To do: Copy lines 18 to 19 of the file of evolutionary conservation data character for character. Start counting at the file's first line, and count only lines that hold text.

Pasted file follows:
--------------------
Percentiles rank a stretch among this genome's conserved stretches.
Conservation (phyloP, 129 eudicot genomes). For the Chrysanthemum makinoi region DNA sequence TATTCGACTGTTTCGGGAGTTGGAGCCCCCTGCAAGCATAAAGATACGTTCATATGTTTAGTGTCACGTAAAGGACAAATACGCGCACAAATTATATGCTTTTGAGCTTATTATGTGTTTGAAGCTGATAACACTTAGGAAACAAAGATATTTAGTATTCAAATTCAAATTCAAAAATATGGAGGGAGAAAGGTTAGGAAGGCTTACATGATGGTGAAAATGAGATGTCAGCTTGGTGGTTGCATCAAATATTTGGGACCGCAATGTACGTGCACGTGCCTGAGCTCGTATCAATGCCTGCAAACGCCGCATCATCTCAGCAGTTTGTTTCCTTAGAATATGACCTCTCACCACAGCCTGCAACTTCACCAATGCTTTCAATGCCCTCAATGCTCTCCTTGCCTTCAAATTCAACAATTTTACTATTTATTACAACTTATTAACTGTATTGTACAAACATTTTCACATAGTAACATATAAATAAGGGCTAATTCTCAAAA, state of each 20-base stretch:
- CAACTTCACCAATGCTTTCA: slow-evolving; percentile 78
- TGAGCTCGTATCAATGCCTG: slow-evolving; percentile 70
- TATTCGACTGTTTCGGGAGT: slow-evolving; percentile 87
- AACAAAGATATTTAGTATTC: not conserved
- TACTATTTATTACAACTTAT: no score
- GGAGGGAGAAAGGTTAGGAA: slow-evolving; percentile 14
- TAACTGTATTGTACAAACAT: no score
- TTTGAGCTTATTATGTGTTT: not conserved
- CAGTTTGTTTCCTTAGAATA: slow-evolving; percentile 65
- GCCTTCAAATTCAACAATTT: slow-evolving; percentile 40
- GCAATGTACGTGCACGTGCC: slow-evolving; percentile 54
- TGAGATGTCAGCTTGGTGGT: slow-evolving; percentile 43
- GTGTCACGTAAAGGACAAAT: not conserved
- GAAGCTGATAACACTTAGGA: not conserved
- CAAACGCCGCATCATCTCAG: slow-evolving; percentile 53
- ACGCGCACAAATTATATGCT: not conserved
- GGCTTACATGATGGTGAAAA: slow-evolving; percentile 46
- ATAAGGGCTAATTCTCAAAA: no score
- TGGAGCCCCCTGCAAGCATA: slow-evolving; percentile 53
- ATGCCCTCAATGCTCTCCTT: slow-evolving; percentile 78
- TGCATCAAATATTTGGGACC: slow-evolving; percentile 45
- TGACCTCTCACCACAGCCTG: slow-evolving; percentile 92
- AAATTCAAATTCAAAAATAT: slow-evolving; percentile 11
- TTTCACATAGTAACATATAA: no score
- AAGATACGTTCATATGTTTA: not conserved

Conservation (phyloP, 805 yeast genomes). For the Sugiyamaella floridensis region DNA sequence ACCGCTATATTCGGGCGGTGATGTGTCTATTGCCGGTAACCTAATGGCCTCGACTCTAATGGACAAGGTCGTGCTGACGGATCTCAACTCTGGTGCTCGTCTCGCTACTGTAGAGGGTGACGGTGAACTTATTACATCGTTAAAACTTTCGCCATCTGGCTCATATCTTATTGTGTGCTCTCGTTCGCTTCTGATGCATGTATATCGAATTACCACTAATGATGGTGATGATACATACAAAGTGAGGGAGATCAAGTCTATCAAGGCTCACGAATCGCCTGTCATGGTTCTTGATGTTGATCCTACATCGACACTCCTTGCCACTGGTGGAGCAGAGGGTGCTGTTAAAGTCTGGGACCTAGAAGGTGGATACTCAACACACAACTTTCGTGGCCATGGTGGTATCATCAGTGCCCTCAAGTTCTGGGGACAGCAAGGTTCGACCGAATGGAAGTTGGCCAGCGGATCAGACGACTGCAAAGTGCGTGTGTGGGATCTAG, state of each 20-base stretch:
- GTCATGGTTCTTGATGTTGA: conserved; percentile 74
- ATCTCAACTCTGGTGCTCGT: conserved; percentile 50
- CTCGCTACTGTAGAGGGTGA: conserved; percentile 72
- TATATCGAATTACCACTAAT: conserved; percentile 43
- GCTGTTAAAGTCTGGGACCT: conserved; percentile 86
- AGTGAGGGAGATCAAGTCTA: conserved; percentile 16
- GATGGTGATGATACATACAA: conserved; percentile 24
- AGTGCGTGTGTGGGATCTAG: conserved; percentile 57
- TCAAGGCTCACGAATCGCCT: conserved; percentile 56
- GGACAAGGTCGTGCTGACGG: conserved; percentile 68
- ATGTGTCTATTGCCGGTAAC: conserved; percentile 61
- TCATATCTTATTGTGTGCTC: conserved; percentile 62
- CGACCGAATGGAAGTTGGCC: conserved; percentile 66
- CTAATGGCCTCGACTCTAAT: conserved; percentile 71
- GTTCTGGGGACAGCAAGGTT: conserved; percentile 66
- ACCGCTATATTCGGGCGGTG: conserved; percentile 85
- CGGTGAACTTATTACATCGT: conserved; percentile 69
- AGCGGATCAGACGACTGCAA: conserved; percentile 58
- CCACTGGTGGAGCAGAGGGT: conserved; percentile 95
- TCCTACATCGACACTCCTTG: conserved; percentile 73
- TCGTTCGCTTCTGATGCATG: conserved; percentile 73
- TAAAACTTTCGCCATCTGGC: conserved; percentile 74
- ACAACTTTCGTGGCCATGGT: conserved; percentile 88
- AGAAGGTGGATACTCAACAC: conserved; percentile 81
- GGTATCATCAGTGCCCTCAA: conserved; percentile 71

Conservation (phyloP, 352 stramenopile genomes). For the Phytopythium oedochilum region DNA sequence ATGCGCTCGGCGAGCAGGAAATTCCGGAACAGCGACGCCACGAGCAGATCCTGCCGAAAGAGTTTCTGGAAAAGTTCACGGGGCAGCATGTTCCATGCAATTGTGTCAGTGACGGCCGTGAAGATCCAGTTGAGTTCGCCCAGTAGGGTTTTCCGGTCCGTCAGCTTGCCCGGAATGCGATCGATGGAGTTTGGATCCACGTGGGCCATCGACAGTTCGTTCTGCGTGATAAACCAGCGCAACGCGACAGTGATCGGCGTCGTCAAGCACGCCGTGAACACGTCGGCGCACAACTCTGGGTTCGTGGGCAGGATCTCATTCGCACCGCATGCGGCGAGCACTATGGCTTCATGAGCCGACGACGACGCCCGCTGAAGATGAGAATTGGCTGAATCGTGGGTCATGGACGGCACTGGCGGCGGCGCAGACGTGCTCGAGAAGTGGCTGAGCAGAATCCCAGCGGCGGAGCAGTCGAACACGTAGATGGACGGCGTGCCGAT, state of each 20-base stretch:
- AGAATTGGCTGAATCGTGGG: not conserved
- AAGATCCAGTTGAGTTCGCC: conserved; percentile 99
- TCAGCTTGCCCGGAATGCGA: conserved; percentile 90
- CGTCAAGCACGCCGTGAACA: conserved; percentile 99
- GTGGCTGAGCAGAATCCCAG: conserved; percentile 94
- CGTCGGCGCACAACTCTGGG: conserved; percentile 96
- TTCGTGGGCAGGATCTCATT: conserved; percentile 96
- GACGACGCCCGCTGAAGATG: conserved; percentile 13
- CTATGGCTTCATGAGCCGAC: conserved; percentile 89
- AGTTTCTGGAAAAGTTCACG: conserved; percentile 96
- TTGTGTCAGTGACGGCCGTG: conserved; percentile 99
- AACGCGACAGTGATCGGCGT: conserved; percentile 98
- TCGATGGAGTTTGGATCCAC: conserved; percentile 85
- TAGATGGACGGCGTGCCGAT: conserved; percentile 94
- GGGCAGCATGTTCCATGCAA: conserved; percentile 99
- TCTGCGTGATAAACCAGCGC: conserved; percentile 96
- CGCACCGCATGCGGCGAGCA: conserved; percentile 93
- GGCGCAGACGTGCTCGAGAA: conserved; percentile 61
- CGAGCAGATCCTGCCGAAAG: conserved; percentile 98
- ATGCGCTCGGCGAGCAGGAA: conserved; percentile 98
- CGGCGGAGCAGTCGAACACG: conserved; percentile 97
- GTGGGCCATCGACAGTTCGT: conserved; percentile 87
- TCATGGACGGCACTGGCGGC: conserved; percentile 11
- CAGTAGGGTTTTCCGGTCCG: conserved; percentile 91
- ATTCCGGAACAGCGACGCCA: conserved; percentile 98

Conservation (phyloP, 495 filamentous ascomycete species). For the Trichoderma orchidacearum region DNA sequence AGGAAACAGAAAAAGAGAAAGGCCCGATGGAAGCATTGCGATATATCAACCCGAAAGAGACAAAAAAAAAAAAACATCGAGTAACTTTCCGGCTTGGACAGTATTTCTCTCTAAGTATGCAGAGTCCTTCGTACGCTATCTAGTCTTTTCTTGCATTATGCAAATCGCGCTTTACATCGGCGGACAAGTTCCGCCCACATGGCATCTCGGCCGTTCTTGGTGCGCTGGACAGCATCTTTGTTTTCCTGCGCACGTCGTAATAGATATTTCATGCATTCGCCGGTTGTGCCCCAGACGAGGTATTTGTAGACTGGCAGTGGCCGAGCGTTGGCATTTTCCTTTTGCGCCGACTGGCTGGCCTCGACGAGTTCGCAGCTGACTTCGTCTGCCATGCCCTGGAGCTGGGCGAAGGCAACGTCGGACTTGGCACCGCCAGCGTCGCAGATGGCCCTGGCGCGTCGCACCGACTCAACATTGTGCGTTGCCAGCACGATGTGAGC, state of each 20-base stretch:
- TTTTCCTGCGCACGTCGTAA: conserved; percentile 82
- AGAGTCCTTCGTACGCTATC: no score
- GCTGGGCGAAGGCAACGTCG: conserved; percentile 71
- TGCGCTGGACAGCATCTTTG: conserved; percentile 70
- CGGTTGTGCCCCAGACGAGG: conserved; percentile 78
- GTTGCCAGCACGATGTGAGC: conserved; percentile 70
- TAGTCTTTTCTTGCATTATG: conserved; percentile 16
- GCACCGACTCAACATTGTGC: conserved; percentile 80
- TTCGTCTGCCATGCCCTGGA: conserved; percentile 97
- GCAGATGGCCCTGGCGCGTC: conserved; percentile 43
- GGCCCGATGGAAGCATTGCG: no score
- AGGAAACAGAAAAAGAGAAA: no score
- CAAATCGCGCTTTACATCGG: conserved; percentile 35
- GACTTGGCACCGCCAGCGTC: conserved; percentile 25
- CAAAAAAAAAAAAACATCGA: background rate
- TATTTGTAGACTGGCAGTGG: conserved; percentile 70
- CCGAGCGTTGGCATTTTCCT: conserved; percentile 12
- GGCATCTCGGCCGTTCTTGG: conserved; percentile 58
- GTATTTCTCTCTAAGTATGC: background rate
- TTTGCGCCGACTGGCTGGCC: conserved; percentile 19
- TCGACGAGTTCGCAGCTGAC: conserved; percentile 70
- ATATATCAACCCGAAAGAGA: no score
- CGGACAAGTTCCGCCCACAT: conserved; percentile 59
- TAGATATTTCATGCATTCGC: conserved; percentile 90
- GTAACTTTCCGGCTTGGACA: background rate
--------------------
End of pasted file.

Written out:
- ACGCGCACAAATTATATGCT: not conserved
- GGCTTACATGATGGTGAAAA: slow-evolving; percentile 46